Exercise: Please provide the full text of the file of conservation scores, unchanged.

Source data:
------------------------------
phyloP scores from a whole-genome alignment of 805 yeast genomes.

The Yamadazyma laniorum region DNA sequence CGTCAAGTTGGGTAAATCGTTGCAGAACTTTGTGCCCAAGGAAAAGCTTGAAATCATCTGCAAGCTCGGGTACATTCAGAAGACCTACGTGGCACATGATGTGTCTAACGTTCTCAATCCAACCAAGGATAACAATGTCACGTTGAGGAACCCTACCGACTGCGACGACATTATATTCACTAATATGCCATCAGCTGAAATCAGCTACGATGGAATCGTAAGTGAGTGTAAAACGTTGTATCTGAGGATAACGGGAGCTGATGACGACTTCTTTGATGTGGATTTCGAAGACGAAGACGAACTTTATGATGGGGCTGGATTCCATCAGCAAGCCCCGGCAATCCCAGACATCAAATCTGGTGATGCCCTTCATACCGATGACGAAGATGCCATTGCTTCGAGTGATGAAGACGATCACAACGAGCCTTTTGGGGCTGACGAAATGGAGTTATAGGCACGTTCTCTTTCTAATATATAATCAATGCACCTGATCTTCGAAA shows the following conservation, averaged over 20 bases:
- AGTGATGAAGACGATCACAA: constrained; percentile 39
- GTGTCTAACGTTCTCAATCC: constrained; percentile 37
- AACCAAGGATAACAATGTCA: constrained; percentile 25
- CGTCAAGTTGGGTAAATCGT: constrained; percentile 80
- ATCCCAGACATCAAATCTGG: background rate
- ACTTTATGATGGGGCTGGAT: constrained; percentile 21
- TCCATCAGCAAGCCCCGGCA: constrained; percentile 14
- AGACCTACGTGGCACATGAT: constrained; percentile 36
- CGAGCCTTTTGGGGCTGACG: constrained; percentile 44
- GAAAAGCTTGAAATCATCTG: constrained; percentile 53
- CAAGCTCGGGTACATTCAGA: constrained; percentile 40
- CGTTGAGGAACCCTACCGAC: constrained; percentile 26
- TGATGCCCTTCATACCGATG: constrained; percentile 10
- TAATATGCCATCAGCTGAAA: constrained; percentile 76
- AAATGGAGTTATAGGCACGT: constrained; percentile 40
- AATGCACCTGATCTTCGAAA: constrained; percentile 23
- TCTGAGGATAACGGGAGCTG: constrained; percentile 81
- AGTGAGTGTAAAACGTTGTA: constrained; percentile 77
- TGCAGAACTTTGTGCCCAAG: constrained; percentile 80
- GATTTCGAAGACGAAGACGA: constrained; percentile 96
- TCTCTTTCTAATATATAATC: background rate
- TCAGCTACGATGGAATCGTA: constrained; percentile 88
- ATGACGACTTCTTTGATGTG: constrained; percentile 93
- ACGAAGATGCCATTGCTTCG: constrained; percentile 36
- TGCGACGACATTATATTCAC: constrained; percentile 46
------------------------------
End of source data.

phyloP scores from a whole-genome alignment of 805 yeast genomes.

The Yamadazyma laniorum region DNA sequence CGTCAAGTTGGGTAAATCGTTGCAGAACTTTGTGCCCAAGGAAAAGCTTGAAATCATCTGCAAGCTCGGGTACATTCAGAAGACCTACGTGGCACATGATGTGTCTAACGTTCTCAATCCAACCAAGGATAACAATGTCACGTTGAGGAACCCTACCGACTGCGACGACATTATATTCACTAATATGCCATCAGCTGAAATCAGCTACGATGGAATCGTAAGTGAGTGTAAAACGTTGTATCTGAGGATAACGGGAGCTGATGACGACTTCTTTGATGTGGATTTCGAAGACGAAGACGAACTTTATGATGGGGCTGGATTCCATCAGCAAGCCCCGGCAATCCCAGACATCAAATCTGGTGATGCCCTTCATACCGATGACGAAGATGCCATTGCTTCGAGTGATGAAGACGATCACAACGAGCCTTTTGGGGCTGACGAAATGGAGTTATAGGCACGTTCTCTTTCTAATATATAATCAATGCACCTGATCTTCGAAA shows the following conservation, averaged over 20 bases:
- AGTGATGAAGACGATCACAA: constrained; percentile 39
- GTGTCTAACGTTCTCAATCC: constrained; percentile 37
- AACCAAGGATAACAATGTCA: constrained; percentile 25
- CGTCAAGTTGGGTAAATCGT: constrained; percentile 80
- ATCCCAGACATCAAATCTGG: background rate
- ACTTTATGATGGGGCTGGAT: constrained; percentile 21
- TCCATCAGCAAGCCCCGGCA: constrained; percentile 14
- AGACCTACGTGGCACATGAT: constrained; percentile 36
- CGAGCCTTTTGGGGCTGACG: constrained; percentile 44
- GAAAAGCTTGAAATCATCTG: constrained; percentile 53
- CAAGCTCGGGTACATTCAGA: constrained; percentile 40
- CGTTGAGGAACCCTACCGAC: constrained; percentile 26
- TGATGCCCTTCATACCGATG: constrained; percentile 10
- TAATATGCCATCAGCTGAAA: constrained; percentile 76
- AAATGGAGTTATAGGCACGT: constrained; percentile 40
- AATGCACCTGATCTTCGAAA: constrained; percentile 23
- TCTGAGGATAACGGGAGCTG: constrained; percentile 81
- AGTGAGTGTAAAACGTTGTA: constrained; percentile 77
- TGCAGAACTTTGTGCCCAAG: constrained; percentile 80
- GATTTCGAAGACGAAGACGA: constrained; percentile 96
- TCTCTTTCTAATATATAATC: background rate
- TCAGCTACGATGGAATCGTA: constrained; percentile 88
- ATGACGACTTCTTTGATGTG: constrained; percentile 93
- ACGAAGATGCCATTGCTTCG: constrained; percentile 36
- TGCGACGACATTATATTCAC: constrained; percentile 46